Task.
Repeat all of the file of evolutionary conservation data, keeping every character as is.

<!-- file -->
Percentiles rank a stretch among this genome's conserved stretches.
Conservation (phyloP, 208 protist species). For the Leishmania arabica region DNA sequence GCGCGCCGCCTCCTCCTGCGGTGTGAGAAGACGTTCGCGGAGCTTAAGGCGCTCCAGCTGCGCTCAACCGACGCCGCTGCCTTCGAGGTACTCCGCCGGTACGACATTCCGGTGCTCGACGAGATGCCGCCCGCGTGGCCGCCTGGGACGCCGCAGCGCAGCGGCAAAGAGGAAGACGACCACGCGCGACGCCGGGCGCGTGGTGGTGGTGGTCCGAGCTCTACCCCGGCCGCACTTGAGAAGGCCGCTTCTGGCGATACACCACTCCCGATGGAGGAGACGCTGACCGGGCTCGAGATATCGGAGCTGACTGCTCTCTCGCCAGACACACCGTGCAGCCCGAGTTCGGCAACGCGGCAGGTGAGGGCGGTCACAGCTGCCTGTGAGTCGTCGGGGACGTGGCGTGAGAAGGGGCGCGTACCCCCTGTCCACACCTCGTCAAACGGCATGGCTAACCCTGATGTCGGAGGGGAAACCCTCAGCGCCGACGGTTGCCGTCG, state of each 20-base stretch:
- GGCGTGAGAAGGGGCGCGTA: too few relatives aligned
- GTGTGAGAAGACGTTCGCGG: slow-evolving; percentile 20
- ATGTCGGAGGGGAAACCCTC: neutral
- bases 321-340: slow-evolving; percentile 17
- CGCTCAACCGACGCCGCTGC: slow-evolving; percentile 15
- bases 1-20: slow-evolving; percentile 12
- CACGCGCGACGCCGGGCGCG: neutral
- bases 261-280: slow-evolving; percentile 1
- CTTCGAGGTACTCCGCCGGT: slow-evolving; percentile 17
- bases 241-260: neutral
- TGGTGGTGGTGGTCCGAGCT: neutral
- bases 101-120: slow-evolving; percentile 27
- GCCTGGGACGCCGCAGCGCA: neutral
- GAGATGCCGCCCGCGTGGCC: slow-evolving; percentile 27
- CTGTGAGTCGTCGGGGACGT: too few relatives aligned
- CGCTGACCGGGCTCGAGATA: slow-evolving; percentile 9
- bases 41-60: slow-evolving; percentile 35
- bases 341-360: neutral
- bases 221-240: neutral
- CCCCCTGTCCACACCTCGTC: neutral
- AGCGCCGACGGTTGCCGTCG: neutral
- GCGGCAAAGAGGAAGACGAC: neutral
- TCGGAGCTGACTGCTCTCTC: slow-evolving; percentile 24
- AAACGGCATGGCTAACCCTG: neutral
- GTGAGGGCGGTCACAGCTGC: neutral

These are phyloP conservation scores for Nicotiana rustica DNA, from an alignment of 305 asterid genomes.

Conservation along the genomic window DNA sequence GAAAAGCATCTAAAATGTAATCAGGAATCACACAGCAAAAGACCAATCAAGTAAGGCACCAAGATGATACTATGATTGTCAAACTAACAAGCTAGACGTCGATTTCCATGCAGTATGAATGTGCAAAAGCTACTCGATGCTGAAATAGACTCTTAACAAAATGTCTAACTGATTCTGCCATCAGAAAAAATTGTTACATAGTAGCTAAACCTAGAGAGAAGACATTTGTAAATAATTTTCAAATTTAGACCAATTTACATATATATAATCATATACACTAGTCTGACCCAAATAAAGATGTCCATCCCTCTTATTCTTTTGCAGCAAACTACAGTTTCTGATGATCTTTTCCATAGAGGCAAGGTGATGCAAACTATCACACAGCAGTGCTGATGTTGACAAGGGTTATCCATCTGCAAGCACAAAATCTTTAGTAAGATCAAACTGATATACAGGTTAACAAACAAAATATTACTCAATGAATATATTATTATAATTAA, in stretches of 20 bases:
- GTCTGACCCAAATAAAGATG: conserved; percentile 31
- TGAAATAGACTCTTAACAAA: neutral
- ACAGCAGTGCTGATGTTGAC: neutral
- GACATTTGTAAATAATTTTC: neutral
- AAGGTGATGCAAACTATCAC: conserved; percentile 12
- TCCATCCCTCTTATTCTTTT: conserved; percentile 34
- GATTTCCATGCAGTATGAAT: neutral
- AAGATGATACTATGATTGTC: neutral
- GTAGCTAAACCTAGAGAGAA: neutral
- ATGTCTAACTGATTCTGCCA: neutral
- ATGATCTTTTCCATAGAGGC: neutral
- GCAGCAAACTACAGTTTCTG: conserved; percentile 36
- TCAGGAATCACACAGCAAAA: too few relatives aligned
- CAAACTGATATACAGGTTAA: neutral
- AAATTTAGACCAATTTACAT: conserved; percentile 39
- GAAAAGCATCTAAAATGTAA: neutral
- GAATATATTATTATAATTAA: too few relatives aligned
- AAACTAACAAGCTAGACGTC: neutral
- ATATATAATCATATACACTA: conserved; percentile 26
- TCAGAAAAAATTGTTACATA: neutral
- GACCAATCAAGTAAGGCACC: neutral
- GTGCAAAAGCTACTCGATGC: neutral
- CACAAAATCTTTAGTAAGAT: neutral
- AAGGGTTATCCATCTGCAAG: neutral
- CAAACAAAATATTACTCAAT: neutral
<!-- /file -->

Percentiles rank a stretch among this genome's conserved stretches.
Conservation (phyloP, 208 protist species). For the Leishmania arabica region DNA sequence GCGCGCCGCCTCCTCCTGCGGTGTGAGAAGACGTTCGCGGAGCTTAAGGCGCTCCAGCTGCGCTCAACCGACGCCGCTGCCTTCGAGGTACTCCGCCGGTACGACATTCCGGTGCTCGACGAGATGCCGCCCGCGTGGCCGCCTGGGACGCCGCAGCGCAGCGGCAAAGAGGAAGACGACCACGCGCGACGCCGGGCGCGTGGTGGTGGTGGTCCGAGCTCTACCCCGGCCGCACTTGAGAAGGCCGCTTCTGGCGATACACCACTCCCGATGGAGGAGACGCTGACCGGGCTCGAGATATCGGAGCTGACTGCTCTCTCGCCAGACACACCGTGCAGCCCGAGTTCGGCAACGCGGCAGGTGAGGGCGGTCACAGCTGCCTGTGAGTCGTCGGGGACGTGGCGTGAGAAGGGGCGCGTACCCCCTGTCCACACCTCGTCAAACGGCATGGCTAACCCTGATGTCGGAGGGGAAACCCTCAGCGCCGACGGTTGCCGTCG, state of each 20-base stretch:
- GGCGTGAGAAGGGGCGCGTA: too few relatives aligned
- GTGTGAGAAGACGTTCGCGG: slow-evolving; percentile 20
- ATGTCGGAGGGGAAACCCTC: neutral
- bases 321-340: slow-evolving; percentile 17
- CGCTCAACCGACGCCGCTGC: slow-evolving; percentile 15
- bases 1-20: slow-evolving; percentile 12
- CACGCGCGACGCCGGGCGCG: neutral
- bases 261-280: slow-evolving; percentile 1
- CTTCGAGGTACTCCGCCGGT: slow-evolving; percentile 17
- bases 241-260: neutral
- TGGTGGTGGTGGTCCGAGCT: neutral
- bases 101-120: slow-evolving; percentile 27
- GCCTGGGACGCCGCAGCGCA: neutral
- GAGATGCCGCCCGCGTGGCC: slow-evolving; percentile 27
- CTGTGAGTCGTCGGGGACGT: too few relatives aligned
- CGCTGACCGGGCTCGAGATA: slow-evolving; percentile 9
- bases 41-60: slow-evolving; percentile 35
- bases 341-360: neutral
- bases 221-240: neutral
- CCCCCTGTCCACACCTCGTC: neutral
- AGCGCCGACGGTTGCCGTCG: neutral
- GCGGCAAAGAGGAAGACGAC: neutral
- TCGGAGCTGACTGCTCTCTC: slow-evolving; percentile 24
- AAACGGCATGGCTAACCCTG: neutral
- GTGAGGGCGGTCACAGCTGC: neutral

These are phyloP conservation scores for Nicotiana rustica DNA, from an alignment of 305 asterid genomes.

Conservation along the genomic window DNA sequence GAAAAGCATCTAAAATGTAATCAGGAATCACACAGCAAAAGACCAATCAAGTAAGGCACCAAGATGATACTATGATTGTCAAACTAACAAGCTAGACGTCGATTTCCATGCAGTATGAATGTGCAAAAGCTACTCGATGCTGAAATAGACTCTTAACAAAATGTCTAACTGATTCTGCCATCAGAAAAAATTGTTACATAGTAGCTAAACCTAGAGAGAAGACATTTGTAAATAATTTTCAAATTTAGACCAATTTACATATATATAATCATATACACTAGTCTGACCCAAATAAAGATGTCCATCCCTCTTATTCTTTTGCAGCAAACTACAGTTTCTGATGATCTTTTCCATAGAGGCAAGGTGATGCAAACTATCACACAGCAGTGCTGATGTTGACAAGGGTTATCCATCTGCAAGCACAAAATCTTTAGTAAGATCAAACTGATATACAGGTTAACAAACAAAATATTACTCAATGAATATATTATTATAATTAA, in stretches of 20 bases:
- GTCTGACCCAAATAAAGATG: conserved; percentile 31
- TGAAATAGACTCTTAACAAA: neutral
- ACAGCAGTGCTGATGTTGAC: neutral
- GACATTTGTAAATAATTTTC: neutral
- AAGGTGATGCAAACTATCAC: conserved; percentile 12
- TCCATCCCTCTTATTCTTTT: conserved; percentile 34
- GATTTCCATGCAGTATGAAT: neutral
- AAGATGATACTATGATTGTC: neutral
- GTAGCTAAACCTAGAGAGAA: neutral
- ATGTCTAACTGATTCTGCCA: neutral
- ATGATCTTTTCCATAGAGGC: neutral
- GCAGCAAACTACAGTTTCTG: conserved; percentile 36
- TCAGGAATCACACAGCAAAA: too few relatives aligned
- CAAACTGATATACAGGTTAA: neutral
- AAATTTAGACCAATTTACAT: conserved; percentile 39
- GAAAAGCATCTAAAATGTAA: neutral
- GAATATATTATTATAATTAA: too few relatives aligned
- AAACTAACAAGCTAGACGTC: neutral
- ATATATAATCATATACACTA: conserved; percentile 26
- TCAGAAAAAATTGTTACATA: neutral
- GACCAATCAAGTAAGGCACC: neutral
- GTGCAAAAGCTACTCGATGC: neutral
- CACAAAATCTTTAGTAAGAT: neutral
- AAGGGTTATCCATCTGCAAG: neutral
- CAAACAAAATATTACTCAAT: neutral